Thursday, April 28, 2016

Discernment: Letting Go, Letting God

Discernment:  In today’s first reading, Acts 15: 7-21, Peter participates in the debate about whether to demand that the Gentiles be circumcised before being baptized in Christ Jesus. Eventually, Peter gets up and says to the Apostles and the presbyters: “My brothers, you are well aware that from early days God made his choice among you that through my mouth the Gentiles would hear the word of the Gospel and believe.”  Peter knows his place, his calling.  Do you know yours?

Knowing does not mean that you will not find yourself in difficult situations such as a heated debate with fellow “apostles,” or presbyters (members of the clergy), or family or community members or friends.  You may need to take a stand. So, too, might the “apostle” or “presbyter,” the member of your family or religious community,  or, even, friends.  You may leave each other on opposite sides of the debate and need to move on . The door that you wanted open may not open for you or for the presbyter or others with whom you are discussing an issue.  It is then time to move in a different direction that God will reveal to you and to the other “apostles” or the “presbyter or others involved in the argument.  Letting go, letting God, trusting that God has another plan full of hope for you, not just the one you were determined to make a reality for yourself,  is part of  what discernment is about!

Wednesday, April 27, 2016

Discernment: The Role of Closed Opportunities

Discernment:  In today’s Gospel, John 15: 1-8, Jesus reminds us that He is the true vine and that His Father (and ours) is the vine grower.  The Father “takes away every branch in [Jesus] that does not bear fruit, and everyone that does …[the Father] prunes so that it bears more fruit.”  Jesus also reminds us that we are “already pruned because of the word that…[Jesus speaks to us].”

The Father’s pruning might occur when “a door” or “a window” of opportunity is closed. The pruning or closing of the door or window may be a very painful experience for us, especially if we are not living by faith, knowing that God’s plan for us is full of hope not disaster. God may have diverted us from a decision we were about to make because He has better plans for us. He also may be teaching us obedience to His will and letting go of ours.  Discernment means that we need to allow “closed windows” or “closed doors” to be a sign that God wants something else of us, something that will bear greater fruit than what we envisioned.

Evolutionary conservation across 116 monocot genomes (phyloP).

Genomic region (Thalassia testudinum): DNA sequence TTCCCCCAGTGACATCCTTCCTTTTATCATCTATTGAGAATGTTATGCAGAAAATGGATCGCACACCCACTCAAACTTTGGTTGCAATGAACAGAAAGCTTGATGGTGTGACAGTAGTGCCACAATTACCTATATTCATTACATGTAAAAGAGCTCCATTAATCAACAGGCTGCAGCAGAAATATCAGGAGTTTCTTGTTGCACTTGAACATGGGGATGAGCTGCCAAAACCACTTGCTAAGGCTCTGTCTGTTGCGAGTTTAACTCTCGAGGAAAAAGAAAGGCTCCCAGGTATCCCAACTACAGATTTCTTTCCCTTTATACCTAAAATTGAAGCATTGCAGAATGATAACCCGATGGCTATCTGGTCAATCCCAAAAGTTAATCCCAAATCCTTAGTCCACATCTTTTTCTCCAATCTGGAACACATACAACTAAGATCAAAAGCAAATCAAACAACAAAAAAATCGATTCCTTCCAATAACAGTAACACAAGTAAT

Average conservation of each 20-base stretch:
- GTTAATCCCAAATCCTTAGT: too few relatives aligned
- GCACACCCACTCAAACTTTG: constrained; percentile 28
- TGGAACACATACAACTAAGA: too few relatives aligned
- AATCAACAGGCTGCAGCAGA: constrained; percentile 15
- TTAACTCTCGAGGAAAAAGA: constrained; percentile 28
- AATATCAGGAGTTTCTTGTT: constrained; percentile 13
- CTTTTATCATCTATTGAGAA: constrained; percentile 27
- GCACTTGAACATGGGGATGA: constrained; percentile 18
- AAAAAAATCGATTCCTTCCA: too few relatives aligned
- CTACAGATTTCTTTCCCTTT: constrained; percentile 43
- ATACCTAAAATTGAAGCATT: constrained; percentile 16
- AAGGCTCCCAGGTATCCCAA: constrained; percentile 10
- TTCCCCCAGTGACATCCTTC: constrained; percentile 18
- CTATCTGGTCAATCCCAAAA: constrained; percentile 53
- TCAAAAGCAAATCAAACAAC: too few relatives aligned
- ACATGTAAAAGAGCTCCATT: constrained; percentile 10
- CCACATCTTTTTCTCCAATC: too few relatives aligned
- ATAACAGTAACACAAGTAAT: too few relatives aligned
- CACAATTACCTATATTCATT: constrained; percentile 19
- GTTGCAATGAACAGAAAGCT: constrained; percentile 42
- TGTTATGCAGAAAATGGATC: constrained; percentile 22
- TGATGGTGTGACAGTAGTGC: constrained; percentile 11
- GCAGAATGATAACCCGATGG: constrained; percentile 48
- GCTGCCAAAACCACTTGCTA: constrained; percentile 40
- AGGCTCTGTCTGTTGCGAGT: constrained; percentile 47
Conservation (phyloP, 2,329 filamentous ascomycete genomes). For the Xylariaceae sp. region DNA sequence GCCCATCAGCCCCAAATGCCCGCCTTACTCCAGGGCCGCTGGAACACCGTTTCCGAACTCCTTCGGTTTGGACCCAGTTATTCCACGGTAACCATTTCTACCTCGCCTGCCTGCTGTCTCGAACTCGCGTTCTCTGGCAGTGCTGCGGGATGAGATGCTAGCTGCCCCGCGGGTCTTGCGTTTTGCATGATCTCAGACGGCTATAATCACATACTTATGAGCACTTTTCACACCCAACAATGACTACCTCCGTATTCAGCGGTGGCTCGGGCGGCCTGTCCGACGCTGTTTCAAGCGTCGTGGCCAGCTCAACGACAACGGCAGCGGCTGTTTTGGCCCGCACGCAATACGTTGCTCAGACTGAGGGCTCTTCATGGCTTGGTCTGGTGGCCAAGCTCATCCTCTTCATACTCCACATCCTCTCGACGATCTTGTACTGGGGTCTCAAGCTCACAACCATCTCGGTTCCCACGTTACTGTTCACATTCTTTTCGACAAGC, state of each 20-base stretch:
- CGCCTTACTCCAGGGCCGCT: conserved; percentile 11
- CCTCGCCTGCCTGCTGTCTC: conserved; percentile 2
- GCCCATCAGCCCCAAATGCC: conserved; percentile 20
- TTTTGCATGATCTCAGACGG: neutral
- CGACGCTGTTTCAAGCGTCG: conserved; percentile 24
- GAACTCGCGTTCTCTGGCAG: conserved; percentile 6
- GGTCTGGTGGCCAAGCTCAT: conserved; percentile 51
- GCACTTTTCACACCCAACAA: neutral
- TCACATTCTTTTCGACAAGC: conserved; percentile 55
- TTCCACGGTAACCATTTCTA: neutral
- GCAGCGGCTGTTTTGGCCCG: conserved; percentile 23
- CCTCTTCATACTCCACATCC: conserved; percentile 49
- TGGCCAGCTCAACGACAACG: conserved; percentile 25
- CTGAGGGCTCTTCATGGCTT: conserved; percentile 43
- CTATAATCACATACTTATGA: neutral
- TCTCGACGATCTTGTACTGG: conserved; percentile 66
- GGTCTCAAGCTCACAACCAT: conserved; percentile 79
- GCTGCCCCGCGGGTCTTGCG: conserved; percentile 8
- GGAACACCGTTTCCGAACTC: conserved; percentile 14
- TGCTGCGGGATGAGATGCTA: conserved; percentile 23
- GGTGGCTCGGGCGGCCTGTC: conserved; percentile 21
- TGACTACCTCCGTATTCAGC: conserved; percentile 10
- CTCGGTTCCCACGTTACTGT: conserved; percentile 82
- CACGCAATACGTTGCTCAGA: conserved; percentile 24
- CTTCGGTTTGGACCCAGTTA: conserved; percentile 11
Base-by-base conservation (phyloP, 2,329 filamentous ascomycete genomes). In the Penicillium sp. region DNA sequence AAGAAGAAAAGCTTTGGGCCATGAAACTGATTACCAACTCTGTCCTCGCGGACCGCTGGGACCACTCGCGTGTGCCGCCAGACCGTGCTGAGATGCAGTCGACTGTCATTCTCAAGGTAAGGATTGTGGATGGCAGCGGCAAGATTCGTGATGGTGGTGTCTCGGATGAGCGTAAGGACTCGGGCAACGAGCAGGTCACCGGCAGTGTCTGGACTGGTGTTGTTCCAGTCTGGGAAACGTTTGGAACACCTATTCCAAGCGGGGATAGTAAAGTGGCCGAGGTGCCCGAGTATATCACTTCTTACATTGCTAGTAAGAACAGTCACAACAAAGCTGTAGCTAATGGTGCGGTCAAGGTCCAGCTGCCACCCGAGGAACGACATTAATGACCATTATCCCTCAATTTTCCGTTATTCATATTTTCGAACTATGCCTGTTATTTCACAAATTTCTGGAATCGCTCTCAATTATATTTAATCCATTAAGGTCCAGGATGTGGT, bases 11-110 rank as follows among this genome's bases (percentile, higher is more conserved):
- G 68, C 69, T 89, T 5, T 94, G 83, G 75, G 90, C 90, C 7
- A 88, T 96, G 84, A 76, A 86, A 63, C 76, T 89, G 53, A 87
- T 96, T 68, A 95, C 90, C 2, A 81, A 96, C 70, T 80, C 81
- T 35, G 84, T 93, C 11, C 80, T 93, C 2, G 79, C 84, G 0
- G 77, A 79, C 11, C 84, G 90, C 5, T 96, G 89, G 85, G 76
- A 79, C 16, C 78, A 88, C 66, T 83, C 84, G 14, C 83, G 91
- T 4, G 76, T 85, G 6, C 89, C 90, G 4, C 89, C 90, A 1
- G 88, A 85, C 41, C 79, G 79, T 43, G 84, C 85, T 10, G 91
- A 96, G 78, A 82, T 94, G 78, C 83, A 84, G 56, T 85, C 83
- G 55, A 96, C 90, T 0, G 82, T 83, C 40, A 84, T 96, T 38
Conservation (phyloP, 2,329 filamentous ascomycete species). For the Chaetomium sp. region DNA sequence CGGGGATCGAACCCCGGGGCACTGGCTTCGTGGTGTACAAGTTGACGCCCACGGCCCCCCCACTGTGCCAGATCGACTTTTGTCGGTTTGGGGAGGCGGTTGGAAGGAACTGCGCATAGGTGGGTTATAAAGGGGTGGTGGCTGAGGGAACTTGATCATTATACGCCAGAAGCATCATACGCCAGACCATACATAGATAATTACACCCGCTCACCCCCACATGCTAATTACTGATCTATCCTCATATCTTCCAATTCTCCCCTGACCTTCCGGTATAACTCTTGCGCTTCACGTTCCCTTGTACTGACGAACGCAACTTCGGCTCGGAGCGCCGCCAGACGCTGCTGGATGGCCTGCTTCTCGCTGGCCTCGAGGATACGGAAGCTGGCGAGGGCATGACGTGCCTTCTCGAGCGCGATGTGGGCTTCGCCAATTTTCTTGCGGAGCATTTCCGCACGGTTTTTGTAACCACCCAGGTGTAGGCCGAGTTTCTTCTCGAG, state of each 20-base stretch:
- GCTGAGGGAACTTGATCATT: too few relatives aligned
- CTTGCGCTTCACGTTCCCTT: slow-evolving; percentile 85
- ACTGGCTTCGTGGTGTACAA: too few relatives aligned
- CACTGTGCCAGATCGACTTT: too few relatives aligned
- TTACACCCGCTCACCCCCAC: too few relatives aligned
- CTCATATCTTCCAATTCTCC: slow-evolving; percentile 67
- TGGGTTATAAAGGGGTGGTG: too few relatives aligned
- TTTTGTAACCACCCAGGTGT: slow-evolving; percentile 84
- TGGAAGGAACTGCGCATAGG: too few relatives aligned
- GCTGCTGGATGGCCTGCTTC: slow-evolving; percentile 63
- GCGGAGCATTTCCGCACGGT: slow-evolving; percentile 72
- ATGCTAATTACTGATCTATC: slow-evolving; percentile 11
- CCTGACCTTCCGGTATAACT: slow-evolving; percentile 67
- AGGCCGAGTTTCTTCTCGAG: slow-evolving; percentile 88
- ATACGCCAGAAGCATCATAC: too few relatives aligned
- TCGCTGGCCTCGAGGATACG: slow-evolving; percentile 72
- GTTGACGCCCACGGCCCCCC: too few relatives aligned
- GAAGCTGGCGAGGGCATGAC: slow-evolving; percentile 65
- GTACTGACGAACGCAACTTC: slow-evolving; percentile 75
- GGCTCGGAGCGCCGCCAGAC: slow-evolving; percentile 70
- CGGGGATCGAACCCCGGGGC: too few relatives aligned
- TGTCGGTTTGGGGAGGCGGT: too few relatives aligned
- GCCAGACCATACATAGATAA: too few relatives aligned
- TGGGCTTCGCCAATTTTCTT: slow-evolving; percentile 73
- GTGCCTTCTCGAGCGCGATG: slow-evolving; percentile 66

How open are you to closed “windows” and closed “doors” as revealing the will of God to you?  Are you open to this being part of discernment?

Tuesday, April 19, 2016

Discernment: Recognizing God's Voice

Discernment:  How do we grow into recognizing the voice of God speaking to us? The Gospel for today, John 10: 22-30,  gives us the answer. Jesus says: “My sheep hear my voice; I know them, and they follow me.”  

When we think of parents knowing the voices of their children and vice versa, we know that the ability to discern those voices is built within human nature. It naturally happens beginning in infancy and even before that, namely in one’s mother’s womb.

 I believe that you and I existed in God’s womb from all eternity before we were conceived in the womb of our mothers.  That means, as in the natural order whereby we know the voices of our parents and siblings, so, too, in the spiritual order, we know the voices of God and of spirits, good and evil.  That knowing is built in our spiritual beings.  Humanly speaking, the infant begins in the silence and the darkness of the womb and then, outside the womb. A baby, at first, is all ears for months, listening to voices around him or her. The infant learns the voices of those close to him or her and can discern voices that are caring or non-caring, loving or non-loving, safe or unsafe, nurturing or non-nurturing. Spiritually speaking, from infancy on, we also grow to recognize the voice of God, the Beloved, the unconditional Love of the Holy One.  We can be taught to pay attention to God’s voice speaking within us, around us,  within the darkness, within the silence.  We need to learn to be “all ears,” so to speak, as we were as infants to human voices around us.  Only then is discernment of the will of God for us possible. 

Saturday, April 16, 2016

Discernment: A Gift from God

Discernment:  In today’s first reading, Acts 9: 31-42, Peter, totally transformed by the outpouring of the Spirit upon him at Pentecost, is an instrument in the hands of Christ, healing the sick, the paralyzed, raising those who have died and proclaiming Jesus’ resurrection. He is doing everything in the name of Jesus, the Son of God, the Holy One whom he had denied, whom he had challenged when He spoke of going up to Jerusalem to be killed by the chief priests and leaders of the people, the man who jumped in to the waters to walk to Jesus and sunk out of fear of the elements, the one who chopped off the soldier’s ear, and the one who locked himself in the upper room out of fear of the Jews.  Now, baptized in the Spirit, he feared no one and never said “no” to Jesus again. He opened his mind, his heart and his will to the Spirit of Christ leading him, strengthening him,  and challenging him to act in His name without fear, without giving in to weaknesses, without pride, knowing, beyond doubt, that only in Christ Jesus is his salvation and only in Christ Jesus does he do the will of the Father.